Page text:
Walk toward the inviting, wind-rippled water off Pine Island and you will see the following, uninviting notice:
"High bacteria levels & Health risk at the time & Swimming not recommended.''
This advisory is the seventh issued for Alfred A. McKethan Park at Pine Island since 2002. It is also — and prepare for a bold, courageous stand on my part — bad news for the county.
Bad because Pine Island is the county's only public beach on the gulf and one of only three county-run swimming areas.
Bad because, with Hernando schools' spring break scheduled for next week, the peak beach season is upon us.
Bad because contamination levels crested a month ago at more than six times the level the state considers safe for swimming, said Al Gray, the Hernando County Health Department's environmental manager.
And bad, especially, because of the contamination's source.
The high level of enterococci bacteria "probably indicates bird or mammal feces and, presumptively, we're thinking it's birds,'' Gray said.
"When you go out there in low tide, the beach is covered with bird feces.''
If that theory isn't unpleasant enough, try the competing one:
The houses on Pine Island and restrooms at McKethan Park are connected to septic tanks rather than sewage lines. As the number of visitors to Pine Island has climbed to nearly 200,000 per year, more of their effluent has seeped into the gulf, some residents say.
"The idea that this is caused by birds is baloney,'' said Weiland Rogers, the former manager of Rogers' Christmas House Village and a part-time resident of Pine Island.
The county needs to run sewer lines to the island, Rogers said, and should bear most of the cost because its park creates most of the contamination.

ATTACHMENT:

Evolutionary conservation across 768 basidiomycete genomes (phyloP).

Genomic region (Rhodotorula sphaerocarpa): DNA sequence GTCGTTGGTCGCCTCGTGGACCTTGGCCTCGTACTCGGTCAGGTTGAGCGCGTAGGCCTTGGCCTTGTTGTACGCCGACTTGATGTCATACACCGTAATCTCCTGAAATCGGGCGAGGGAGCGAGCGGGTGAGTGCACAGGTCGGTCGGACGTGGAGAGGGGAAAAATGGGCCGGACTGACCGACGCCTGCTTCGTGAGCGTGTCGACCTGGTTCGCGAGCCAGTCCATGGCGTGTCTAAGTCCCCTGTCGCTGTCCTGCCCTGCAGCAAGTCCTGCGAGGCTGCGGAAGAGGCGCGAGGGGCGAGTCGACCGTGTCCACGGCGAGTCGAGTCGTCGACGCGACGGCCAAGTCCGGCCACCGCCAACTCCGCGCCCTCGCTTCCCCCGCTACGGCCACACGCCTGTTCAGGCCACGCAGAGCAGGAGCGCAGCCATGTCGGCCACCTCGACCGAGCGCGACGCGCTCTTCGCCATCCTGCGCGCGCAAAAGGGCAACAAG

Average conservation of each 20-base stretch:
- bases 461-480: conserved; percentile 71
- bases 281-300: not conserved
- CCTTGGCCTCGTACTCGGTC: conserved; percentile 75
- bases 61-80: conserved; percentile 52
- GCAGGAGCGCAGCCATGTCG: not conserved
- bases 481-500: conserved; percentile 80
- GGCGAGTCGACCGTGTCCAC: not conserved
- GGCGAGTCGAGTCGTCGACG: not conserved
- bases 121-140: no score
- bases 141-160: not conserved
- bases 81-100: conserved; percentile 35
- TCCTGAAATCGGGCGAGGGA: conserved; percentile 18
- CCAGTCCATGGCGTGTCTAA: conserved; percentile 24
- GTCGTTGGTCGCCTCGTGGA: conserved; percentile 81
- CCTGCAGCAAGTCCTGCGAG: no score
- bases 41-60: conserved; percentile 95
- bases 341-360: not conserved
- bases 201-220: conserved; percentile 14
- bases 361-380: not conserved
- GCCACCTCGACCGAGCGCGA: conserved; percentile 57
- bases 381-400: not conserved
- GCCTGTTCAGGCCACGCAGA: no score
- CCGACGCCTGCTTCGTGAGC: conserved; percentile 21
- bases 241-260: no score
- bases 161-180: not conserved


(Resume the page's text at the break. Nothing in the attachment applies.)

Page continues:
There's no proof of that without more tests, Gray said. He sent a letter to the County Commission on March 18 saying that only DNA testing could identify the source of the bacteria, and that thorough testing would cost between $54,000 and $64,000.
The county needs these tests, said county parks and recreation director Pat Fagan, and he plans to recommend that the commission pay for them, though he hopes to cut their costs.
Sounds like a good start. And if the park's septic tanks are the problem, the county needs to address them.
I wouldn't be surprised, though, if it's not that simple.
Remember, Pine Island is not a natural beach with waves that scour the gulf floor and carry away contaminants. It was carved out of a salt marsh nearly 60 years ago. Its water is shallow and comparatively stagnant. It has been pressed into service as the county's main public swimming attraction mostly because there are so few alternatives.
More swimmers and sunbathers not only create more trips to the restroom, they also mean more garbage and handouts for sea gulls and, in turn, more gulls, Fagan said.
Pine Island, in other words, is part of an old story in Florida: too many people crowding too few public facilities.
You need proof? On Monday afternoon, despite the warnings, the water off Pine Island was filled with children wading, floating on kickboards, doing headstands.
The parking lot, as it has been for much of the past few weeks, was packed.